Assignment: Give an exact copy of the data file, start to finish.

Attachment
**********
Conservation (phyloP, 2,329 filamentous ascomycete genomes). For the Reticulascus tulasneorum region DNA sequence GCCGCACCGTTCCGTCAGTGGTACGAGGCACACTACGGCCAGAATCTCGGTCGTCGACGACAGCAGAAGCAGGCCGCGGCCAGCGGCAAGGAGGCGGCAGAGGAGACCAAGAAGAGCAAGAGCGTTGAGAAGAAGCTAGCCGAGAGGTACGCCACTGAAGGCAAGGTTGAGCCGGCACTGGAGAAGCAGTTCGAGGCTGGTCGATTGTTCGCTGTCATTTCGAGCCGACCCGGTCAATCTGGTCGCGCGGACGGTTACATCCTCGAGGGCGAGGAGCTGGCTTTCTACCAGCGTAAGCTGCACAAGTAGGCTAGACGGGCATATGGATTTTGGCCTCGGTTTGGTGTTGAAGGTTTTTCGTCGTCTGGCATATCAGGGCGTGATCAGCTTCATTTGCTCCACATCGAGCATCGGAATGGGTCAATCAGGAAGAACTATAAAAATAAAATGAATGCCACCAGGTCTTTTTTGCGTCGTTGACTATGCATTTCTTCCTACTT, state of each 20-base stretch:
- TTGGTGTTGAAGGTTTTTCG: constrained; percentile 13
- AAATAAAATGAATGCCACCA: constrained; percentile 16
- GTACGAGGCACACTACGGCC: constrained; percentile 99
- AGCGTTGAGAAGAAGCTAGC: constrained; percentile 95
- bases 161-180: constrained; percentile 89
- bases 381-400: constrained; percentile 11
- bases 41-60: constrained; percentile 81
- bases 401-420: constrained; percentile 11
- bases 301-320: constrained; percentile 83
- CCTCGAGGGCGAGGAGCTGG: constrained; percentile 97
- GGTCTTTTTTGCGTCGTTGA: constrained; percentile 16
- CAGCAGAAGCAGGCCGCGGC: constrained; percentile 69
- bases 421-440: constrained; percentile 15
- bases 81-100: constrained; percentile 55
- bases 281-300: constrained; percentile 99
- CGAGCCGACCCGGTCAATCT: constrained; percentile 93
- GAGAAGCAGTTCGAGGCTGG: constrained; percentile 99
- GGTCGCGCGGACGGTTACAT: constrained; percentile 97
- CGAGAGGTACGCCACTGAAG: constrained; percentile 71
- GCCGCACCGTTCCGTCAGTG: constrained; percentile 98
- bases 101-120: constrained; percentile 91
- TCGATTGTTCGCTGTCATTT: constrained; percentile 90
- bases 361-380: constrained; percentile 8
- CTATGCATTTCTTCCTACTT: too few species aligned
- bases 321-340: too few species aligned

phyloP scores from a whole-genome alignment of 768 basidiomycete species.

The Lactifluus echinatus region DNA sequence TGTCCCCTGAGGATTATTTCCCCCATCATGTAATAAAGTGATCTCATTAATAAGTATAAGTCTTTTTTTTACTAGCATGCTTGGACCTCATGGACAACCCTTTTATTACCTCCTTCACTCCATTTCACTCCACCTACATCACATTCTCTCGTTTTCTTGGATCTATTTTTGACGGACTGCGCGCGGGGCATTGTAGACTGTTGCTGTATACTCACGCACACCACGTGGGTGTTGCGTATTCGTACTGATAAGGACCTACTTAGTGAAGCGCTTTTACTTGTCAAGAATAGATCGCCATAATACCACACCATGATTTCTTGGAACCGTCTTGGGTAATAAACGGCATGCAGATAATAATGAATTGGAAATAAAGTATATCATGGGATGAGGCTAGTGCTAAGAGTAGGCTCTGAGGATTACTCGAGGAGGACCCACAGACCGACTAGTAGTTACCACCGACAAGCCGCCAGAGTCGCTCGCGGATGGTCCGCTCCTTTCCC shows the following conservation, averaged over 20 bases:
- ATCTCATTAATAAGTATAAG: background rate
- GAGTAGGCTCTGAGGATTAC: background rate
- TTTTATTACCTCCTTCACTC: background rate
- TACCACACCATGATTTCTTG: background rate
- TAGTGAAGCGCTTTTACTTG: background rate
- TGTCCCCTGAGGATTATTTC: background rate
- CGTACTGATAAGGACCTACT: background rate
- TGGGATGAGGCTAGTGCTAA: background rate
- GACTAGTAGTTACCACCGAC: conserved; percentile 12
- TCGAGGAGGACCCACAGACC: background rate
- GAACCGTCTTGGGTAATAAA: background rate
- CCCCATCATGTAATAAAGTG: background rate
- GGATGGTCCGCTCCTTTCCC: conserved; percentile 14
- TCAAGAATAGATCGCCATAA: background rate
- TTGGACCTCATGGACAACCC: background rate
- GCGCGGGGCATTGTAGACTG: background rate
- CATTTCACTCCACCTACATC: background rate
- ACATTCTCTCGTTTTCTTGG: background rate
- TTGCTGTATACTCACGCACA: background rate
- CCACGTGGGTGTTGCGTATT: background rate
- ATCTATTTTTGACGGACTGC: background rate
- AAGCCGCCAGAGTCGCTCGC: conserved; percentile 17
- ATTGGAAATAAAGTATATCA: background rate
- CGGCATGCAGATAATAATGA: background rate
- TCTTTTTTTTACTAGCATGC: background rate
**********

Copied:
Conservation (phyloP, 2,329 filamentous ascomycete genomes). For the Reticulascus tulasneorum region DNA sequence GCCGCACCGTTCCGTCAGTGGTACGAGGCACACTACGGCCAGAATCTCGGTCGTCGACGACAGCAGAAGCAGGCCGCGGCCAGCGGCAAGGAGGCGGCAGAGGAGACCAAGAAGAGCAAGAGCGTTGAGAAGAAGCTAGCCGAGAGGTACGCCACTGAAGGCAAGGTTGAGCCGGCACTGGAGAAGCAGTTCGAGGCTGGTCGATTGTTCGCTGTCATTTCGAGCCGACCCGGTCAATCTGGTCGCGCGGACGGTTACATCCTCGAGGGCGAGGAGCTGGCTTTCTACCAGCGTAAGCTGCACAAGTAGGCTAGACGGGCATATGGATTTTGGCCTCGGTTTGGTGTTGAAGGTTTTTCGTCGTCTGGCATATCAGGGCGTGATCAGCTTCATTTGCTCCACATCGAGCATCGGAATGGGTCAATCAGGAAGAACTATAAAAATAAAATGAATGCCACCAGGTCTTTTTTGCGTCGTTGACTATGCATTTCTTCCTACTT, state of each 20-base stretch:
- TTGGTGTTGAAGGTTTTTCG: constrained; percentile 13
- AAATAAAATGAATGCCACCA: constrained; percentile 16
- GTACGAGGCACACTACGGCC: constrained; percentile 99
- AGCGTTGAGAAGAAGCTAGC: constrained; percentile 95
- bases 161-180: constrained; percentile 89
- bases 381-400: constrained; percentile 11
- bases 41-60: constrained; percentile 81
- bases 401-420: constrained; percentile 11
- bases 301-320: constrained; percentile 83
- CCTCGAGGGCGAGGAGCTGG: constrained; percentile 97
- GGTCTTTTTTGCGTCGTTGA: constrained; percentile 16
- CAGCAGAAGCAGGCCGCGGC: constrained; percentile 69
- bases 421-440: constrained; percentile 15
- bases 81-100: constrained; percentile 55
- bases 281-300: constrained; percentile 99
- CGAGCCGACCCGGTCAATCT: constrained; percentile 93
- GAGAAGCAGTTCGAGGCTGG: constrained; percentile 99
- GGTCGCGCGGACGGTTACAT: constrained; percentile 97
- CGAGAGGTACGCCACTGAAG: constrained; percentile 71
- GCCGCACCGTTCCGTCAGTG: constrained; percentile 98
- bases 101-120: constrained; percentile 91
- TCGATTGTTCGCTGTCATTT: constrained; percentile 90
- bases 361-380: constrained; percentile 8
- CTATGCATTTCTTCCTACTT: too few species aligned
- bases 321-340: too few species aligned

phyloP scores from a whole-genome alignment of 768 basidiomycete species.

The Lactifluus echinatus region DNA sequence TGTCCCCTGAGGATTATTTCCCCCATCATGTAATAAAGTGATCTCATTAATAAGTATAAGTCTTTTTTTTACTAGCATGCTTGGACCTCATGGACAACCCTTTTATTACCTCCTTCACTCCATTTCACTCCACCTACATCACATTCTCTCGTTTTCTTGGATCTATTTTTGACGGACTGCGCGCGGGGCATTGTAGACTGTTGCTGTATACTCACGCACACCACGTGGGTGTTGCGTATTCGTACTGATAAGGACCTACTTAGTGAAGCGCTTTTACTTGTCAAGAATAGATCGCCATAATACCACACCATGATTTCTTGGAACCGTCTTGGGTAATAAACGGCATGCAGATAATAATGAATTGGAAATAAAGTATATCATGGGATGAGGCTAGTGCTAAGAGTAGGCTCTGAGGATTACTCGAGGAGGACCCACAGACCGACTAGTAGTTACCACCGACAAGCCGCCAGAGTCGCTCGCGGATGGTCCGCTCCTTTCCC shows the following conservation, averaged over 20 bases:
- ATCTCATTAATAAGTATAAG: background rate
- GAGTAGGCTCTGAGGATTAC: background rate
- TTTTATTACCTCCTTCACTC: background rate
- TACCACACCATGATTTCTTG: background rate
- TAGTGAAGCGCTTTTACTTG: background rate
- TGTCCCCTGAGGATTATTTC: background rate
- CGTACTGATAAGGACCTACT: background rate
- TGGGATGAGGCTAGTGCTAA: background rate
- GACTAGTAGTTACCACCGAC: conserved; percentile 12
- TCGAGGAGGACCCACAGACC: background rate
- GAACCGTCTTGGGTAATAAA: background rate
- CCCCATCATGTAATAAAGTG: background rate
- GGATGGTCCGCTCCTTTCCC: conserved; percentile 14
- TCAAGAATAGATCGCCATAA: background rate
- TTGGACCTCATGGACAACCC: background rate
- GCGCGGGGCATTGTAGACTG: background rate
- CATTTCACTCCACCTACATC: background rate
- ACATTCTCTCGTTTTCTTGG: background rate
- TTGCTGTATACTCACGCACA: background rate
- CCACGTGGGTGTTGCGTATT: background rate
- ATCTATTTTTGACGGACTGC: background rate
- AAGCCGCCAGAGTCGCTCGC: conserved; percentile 17
- ATTGGAAATAAAGTATATCA: background rate
- CGGCATGCAGATAATAATGA: background rate
- TCTTTTTTTTACTAGCATGC: background rate